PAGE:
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Press Release | April 1, 2016

Soldier Missing From Korean War Accounted For (Henderson)

The Defense POW/MIA Accounting Agency (DPAA) announced today that the remains of a U.S. serviceman, missing from the Korean War, have been identified and will be returned to his family for burial with full military honors.

Army Pfc. Roy A. Henderson, 18, of Newark, Ohio, will be buried April 8 in Follansbee, West Virginia. On July 27, 1950, Henderson was assigned to Company B, 1st Battalion, 29th Infantry Regiment, 24th Infantry Division, when his unit set up a defensive position near Anui, South Korea, in an attempt to stop invading North Korean forces. The troops were forced to withdraw south, and found the road blocked. This required Henderson’s company to abandon most of its equipment and withdraw over mountains to friendly lines. Following the withdrawal, Henderson was reported missing. He was subsequently declared deceased on Dec. 31, 1953.

In October 1950, 60 sets of remains from Anui were sent to the Army Graves Registration Service mortuary in Kokura, Japan. Fifty-seven sets of those remains were resolved, but three sets, including Unknown X-218, were declared “unidentifiable” and were interred at the National Memorial Cemetery of the Pacific in Hawaii.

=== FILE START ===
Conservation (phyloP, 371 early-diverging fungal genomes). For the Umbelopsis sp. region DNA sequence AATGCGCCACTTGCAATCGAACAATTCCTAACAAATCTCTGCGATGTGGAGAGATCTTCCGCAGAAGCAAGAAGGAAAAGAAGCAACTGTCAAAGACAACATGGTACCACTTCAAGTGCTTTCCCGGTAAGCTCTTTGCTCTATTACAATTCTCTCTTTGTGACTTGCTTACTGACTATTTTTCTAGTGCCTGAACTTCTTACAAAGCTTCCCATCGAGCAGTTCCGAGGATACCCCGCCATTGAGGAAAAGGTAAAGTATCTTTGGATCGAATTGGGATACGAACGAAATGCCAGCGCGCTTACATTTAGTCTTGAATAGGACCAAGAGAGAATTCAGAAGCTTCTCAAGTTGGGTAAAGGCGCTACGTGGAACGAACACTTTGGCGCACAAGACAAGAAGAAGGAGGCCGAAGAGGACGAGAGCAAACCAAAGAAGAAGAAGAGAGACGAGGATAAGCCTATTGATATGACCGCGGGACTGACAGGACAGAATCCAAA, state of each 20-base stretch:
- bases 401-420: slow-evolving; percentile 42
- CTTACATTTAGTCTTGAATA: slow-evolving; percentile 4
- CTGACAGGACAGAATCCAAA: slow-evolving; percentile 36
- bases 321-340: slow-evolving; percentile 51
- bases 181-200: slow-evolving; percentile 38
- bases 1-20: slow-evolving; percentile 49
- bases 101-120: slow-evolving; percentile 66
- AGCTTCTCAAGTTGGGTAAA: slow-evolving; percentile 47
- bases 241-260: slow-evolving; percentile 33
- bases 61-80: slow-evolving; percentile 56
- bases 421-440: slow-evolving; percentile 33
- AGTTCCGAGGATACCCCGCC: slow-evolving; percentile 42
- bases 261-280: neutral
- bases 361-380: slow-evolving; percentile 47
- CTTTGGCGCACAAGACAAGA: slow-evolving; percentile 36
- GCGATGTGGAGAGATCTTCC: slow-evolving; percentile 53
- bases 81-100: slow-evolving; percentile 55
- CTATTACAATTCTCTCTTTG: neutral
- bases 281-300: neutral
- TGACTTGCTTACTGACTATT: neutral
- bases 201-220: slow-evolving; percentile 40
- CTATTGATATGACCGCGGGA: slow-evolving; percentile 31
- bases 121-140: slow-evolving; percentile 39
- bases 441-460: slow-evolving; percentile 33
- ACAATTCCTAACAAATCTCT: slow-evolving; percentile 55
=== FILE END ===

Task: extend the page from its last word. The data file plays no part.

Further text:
In October 2014, the Disinterment Cell of the Joint POW/MIA Accounting Command (now DPAA), determined that dental, anthropological and historical evidence indicated it was highly probably that Unknown X-218 could be identified during a reanalysis of the remains. The remains were exhumed May 18, 2015.

In the identification of Henderson’s remains, scientists from DPAA used dental and chest radiography comparison analyses, which matched Henderson’s records, as well as circumstantial and material evidence, and anthropological analysis.

Today, 7,819 Americans remain unaccounted for from the Korean War. Using modern technology, identifications continue to be made from remains that were previously returned by North Korean officials or recovered by American recovery teams.

For additional information on the Defense Department’s mission to account for Americans who went missing while serving our country, visit the DPAA website at or call (703) 699-1420.

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